Technology Briefing is brought to you by association with Audio-Tech, publishers of critically acclaimed programs including: Trends Magazine.
Subscribe to their monthly reports and learn about big ideas, new products, new management techniques, breakthrough concepts, and trailblazing technologies.
Most recent advances in artificial-intelligence systems have
come courtesy of neural networks. These are densely interconnected meshes of
simple information processors that learn to perform tasks by analyzing huge
sets of training data.
Until now, neural nets have been large, and their computations
have been energy intensive. Therefore, so they're not very practical for
handheld devices. Most smartphone apps that rely on neural nets simply upload
data to internet servers, which process it and send the results back to the
But, according to new research presented at the International Solid-State Circuits Conference, MIT
researchers have developed a special-purpose chip that increases the speed of
neural-network computations by three to seven times, while reducing power
consumption 93 to 96 percent. That could make it practical to run neural
networks locally on smartphones or even to embed them in household appliances.
Neural networks are typically arranged into layers. A single
processing node in one layer of the network will generally receive data from
several nodes in the layer below and pass data to several nodes in the layer
above. Each connection between nodes has its own "weight," which indicates how
large a role the output of one node will play in the computation performed by
Training the network is a matter of setting those weights.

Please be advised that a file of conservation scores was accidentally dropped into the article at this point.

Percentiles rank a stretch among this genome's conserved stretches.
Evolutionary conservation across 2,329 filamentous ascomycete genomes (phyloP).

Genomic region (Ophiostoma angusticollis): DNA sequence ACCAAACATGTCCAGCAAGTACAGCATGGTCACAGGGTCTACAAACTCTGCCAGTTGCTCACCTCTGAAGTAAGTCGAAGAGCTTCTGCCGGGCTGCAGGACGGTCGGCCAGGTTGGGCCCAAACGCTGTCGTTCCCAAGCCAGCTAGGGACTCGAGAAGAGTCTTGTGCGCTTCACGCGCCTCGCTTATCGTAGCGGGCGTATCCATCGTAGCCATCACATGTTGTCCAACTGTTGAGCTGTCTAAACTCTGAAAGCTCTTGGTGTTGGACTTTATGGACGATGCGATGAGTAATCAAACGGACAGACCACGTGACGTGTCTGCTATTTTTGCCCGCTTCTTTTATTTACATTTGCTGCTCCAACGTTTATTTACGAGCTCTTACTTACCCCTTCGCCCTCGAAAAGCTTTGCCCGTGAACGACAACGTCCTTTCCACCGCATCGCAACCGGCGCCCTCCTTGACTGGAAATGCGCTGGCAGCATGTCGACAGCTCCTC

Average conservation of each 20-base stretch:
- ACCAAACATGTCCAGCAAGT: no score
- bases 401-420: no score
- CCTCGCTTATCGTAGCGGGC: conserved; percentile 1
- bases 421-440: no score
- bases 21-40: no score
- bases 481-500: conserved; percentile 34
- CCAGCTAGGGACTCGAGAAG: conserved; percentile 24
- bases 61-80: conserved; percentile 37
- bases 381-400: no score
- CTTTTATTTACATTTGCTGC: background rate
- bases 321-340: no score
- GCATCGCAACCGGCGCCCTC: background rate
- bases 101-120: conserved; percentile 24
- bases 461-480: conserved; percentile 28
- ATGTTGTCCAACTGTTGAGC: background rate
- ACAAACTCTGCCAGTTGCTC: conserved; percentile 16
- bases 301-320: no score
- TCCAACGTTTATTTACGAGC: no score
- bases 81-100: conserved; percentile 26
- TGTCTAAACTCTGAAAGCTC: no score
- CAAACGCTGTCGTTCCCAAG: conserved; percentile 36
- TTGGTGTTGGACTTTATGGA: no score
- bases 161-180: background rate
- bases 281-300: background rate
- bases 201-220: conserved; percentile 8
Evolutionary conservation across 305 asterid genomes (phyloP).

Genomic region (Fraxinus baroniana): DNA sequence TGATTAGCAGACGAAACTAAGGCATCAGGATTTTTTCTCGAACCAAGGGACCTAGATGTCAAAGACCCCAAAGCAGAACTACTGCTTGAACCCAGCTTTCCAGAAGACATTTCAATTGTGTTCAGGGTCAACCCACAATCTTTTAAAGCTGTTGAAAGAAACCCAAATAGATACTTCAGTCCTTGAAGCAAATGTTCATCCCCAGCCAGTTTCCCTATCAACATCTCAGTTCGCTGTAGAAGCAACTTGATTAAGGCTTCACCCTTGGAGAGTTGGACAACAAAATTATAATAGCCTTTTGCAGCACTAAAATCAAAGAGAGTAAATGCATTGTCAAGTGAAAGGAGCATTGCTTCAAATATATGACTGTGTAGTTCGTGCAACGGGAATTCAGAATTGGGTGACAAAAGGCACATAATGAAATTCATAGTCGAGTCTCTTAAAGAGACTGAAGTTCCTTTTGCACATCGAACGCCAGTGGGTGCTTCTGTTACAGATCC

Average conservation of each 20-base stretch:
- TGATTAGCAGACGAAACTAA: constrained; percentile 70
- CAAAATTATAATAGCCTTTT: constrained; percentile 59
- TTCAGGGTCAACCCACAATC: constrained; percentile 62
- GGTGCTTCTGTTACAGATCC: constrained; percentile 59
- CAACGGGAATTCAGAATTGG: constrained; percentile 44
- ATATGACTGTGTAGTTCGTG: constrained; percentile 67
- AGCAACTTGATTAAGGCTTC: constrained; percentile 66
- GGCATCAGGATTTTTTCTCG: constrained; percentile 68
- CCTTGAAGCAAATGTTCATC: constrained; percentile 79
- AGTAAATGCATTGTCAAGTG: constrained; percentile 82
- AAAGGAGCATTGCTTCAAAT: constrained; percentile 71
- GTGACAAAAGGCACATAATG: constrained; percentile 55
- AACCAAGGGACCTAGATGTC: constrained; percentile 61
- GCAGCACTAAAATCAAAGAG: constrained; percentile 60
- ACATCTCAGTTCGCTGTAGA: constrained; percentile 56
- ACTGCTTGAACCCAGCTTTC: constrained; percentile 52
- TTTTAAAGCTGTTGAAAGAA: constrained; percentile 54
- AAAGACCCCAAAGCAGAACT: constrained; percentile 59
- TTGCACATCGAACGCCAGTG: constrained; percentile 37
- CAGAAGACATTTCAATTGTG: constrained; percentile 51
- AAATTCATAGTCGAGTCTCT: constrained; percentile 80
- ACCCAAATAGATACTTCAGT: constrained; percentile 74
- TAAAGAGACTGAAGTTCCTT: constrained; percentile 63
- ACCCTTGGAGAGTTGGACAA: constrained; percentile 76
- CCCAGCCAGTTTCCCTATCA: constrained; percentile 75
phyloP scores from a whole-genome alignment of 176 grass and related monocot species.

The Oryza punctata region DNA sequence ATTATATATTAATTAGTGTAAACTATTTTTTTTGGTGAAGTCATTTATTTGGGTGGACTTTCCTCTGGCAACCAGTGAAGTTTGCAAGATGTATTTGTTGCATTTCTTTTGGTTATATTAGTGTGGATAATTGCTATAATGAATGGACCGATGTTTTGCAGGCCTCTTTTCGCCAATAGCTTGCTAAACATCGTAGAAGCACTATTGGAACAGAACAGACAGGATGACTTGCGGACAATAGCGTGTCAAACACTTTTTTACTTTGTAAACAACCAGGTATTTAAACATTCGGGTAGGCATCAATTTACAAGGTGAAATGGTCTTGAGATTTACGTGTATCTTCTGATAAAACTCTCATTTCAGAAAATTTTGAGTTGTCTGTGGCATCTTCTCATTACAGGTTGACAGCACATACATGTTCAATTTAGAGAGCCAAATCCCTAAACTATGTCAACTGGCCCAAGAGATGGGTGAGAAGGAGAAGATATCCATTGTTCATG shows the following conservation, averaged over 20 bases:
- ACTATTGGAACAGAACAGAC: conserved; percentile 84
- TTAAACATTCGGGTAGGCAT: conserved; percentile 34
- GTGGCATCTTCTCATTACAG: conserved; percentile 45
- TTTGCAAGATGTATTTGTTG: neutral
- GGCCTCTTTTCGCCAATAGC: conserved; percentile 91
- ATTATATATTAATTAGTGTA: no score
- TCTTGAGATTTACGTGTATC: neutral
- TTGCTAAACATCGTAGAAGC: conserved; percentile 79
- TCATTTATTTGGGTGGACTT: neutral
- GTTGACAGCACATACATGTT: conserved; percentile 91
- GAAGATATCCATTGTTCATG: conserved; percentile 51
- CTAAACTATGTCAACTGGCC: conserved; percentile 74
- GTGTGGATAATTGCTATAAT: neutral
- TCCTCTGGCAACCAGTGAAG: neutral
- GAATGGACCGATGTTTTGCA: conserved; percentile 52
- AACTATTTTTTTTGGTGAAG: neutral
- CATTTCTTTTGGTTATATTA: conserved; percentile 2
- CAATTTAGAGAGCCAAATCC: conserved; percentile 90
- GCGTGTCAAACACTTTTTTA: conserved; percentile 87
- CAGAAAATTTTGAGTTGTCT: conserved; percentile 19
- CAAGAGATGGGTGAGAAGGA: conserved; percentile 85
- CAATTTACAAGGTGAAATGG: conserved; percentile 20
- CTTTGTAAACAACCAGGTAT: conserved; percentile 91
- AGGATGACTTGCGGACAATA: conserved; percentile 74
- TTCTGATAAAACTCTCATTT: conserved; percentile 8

The MIT researchers' new chip improves efficiency by replicating
the brain more faithfully than prior designs. In the chip, a node's input
values are converted into electrical voltages and then multiplied by the
appropriate weights. Only the combined voltages are converted back into a
digital representation and stored for further processing.
The chip can thus calculate dot products for multiple nodes-6 at
a time, in the prototype in a single step, instead of shuttling between a
processor and memory for every computation.
One of the keys to the system is that all the weights are either
1 or -1. That means that they can be implemented within the memory itself as
simple switches that either close a circuit or leave it open. Recent
theoretical work suggests that neural nets trained with only two weights should
lose little accuracy-somewhere between 1 and 2 percent.
In experiments, the MIT researchers ran the full implementation
of a neural network on a conventional computer and the binary-weight equivalent
on their chip. Their chip's results were generally within 2 to 3 percent of the